Director’s Log | December 2019

All I Want for Christmas Is New Brake Pads

I’m dreaming of a — polite Christmas.

As we head into 2020, I’m nervous.

Pearce Godwin, the North Carolinian who heads up the national Listen First Project and who helped IEI earlier this year as we launched our Civic Conversations Series, keeps up with polling in the U.S. and reports some frightening numbers.

The latest installment of a poll called “Civility in America” shows that Americans have an average of 10.2 “uncivil” interactions a week. This year’s polls shows 93 percent of Americans believe incivility is a problem; 68 percent believe it is a major problem.

However bad you may think it is, it may be getting worse. On the political front, one survey shows some members of our two parties moving from distrust to hatred: 15 percent of Republicans and 20 percent of Democrats believe the country would be better off if members of the opposite party “just died,” and about 14 percent of Republicans and 18 percent of Democrats said that violence might be justified if the other party’s nominee was elected president.

What’s the problem? Not too surprisingly, 57 percent of Americans blame social media more than anything else: it provides us a platform to be mean without looking someone in the eye. Next in the poll is “the White House,” followed by “politicians in general,” “the news media,” and, a bit further down the list, “Hollywood celebrities.”

So as we go into a contentious election year, how can we look to recover from our addiction to infliction of verbal harm? The first step to recovery is admitting we have a problem. Check.

Then we need to believe something can be done. According to the “Civility in America” poll, 86 percent of us believe it “is possible to disagree in a civil way.”

Just to be clear, I am not advocating for surrender of anybody’s principles. We will never agree on everything, and let’s face it, life without disagreement would be boring. Friction slows us down and forces us to think. But when you get to the point where it’s metal on metal, sparks fly and it’s time to find some new brake pads.

I’d ask for us to consider doing three simple things – three new brake pads to cushion our contempt:

  1. Admit it is possible that the beliefs of the person you disagree with are sincerely felt (even if you are convinced they are wrong).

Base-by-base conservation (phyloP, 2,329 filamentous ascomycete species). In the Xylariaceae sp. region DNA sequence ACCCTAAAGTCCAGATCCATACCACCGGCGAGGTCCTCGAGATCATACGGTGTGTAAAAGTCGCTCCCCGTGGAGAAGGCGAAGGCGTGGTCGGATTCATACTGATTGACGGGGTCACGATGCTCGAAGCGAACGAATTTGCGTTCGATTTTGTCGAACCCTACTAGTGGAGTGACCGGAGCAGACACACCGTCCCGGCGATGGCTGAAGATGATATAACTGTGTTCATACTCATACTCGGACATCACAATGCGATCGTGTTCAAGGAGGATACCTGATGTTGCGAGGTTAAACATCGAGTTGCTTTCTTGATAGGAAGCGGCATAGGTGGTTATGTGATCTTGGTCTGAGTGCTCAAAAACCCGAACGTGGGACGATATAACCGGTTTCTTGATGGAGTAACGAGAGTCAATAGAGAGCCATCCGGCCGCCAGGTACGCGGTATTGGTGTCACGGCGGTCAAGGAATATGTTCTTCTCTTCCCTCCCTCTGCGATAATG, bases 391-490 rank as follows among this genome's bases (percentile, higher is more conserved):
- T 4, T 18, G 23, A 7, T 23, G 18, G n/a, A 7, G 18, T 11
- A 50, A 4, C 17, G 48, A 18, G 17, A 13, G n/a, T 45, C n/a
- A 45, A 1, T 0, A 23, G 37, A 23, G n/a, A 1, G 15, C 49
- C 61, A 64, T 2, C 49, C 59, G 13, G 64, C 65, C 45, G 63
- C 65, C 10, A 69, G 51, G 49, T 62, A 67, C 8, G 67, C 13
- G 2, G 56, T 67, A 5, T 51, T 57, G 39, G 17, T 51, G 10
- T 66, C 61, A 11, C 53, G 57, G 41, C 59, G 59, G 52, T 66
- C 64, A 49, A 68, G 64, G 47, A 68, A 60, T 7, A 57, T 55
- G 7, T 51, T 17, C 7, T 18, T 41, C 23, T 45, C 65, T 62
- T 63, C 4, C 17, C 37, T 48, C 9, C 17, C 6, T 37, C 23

2. Admit that agreeing on something is better than agreeing on nothing, and doing something together is better than throwing grenades at each other.
  3. Start by finding one thing you can agree on – even if it is small — and get to work on that.

But how do you start? Some 62 percent of us say if an organization existed that made it easier for people to get involved in the fight against incivility, they would join it.

Fortunately, there are organizations doing work like this nationally. Besides the great work of the Listen First project, an organization called Better Angels is very specifically focusing on bringing together Republicans and Democrats into frank conversations. The nonpartisan National Institute for Civil Discourse is seeking to build coalitions for change.

At the Institute for Emerging Issues, we’re doing our part in North Carolina. We’re working with 20 teams in North Carolina who have agreed to come together across lines of divide to take on problems they’re facing in their backyards. And we’re encouraging groups of people across the state to start taking intentional steps to have “civic conversations.” We hosted our first-ever ReCONNECT NC Day this past August with two dozen conversations across the state. We’re encouraging ongoing conversations and making available online resources. We’ve asked Darryl Lester on our staff to help us help you.

Who’s most likely to get excited about this work? According to polling, people from Gen Z or millennials, parents with children under 18, and African Americans. Maybe that’s where you find the first few participants in your community’s efforts.

But there are bunches of people beyond those groups as well. Pretty much anyone who dreams of a polite Christmas.

Sing it with me:

I’m dreaming of a polite Christmas,

Just like the ones we used to know –

Where we all light votives,

And ascribe good motives

To everyone, both friends and foes.


In the new year let’s not miss this bus

Can’t we all just de-escalate

Listen first, be civil, don’t hate

Get the meanness out of our state!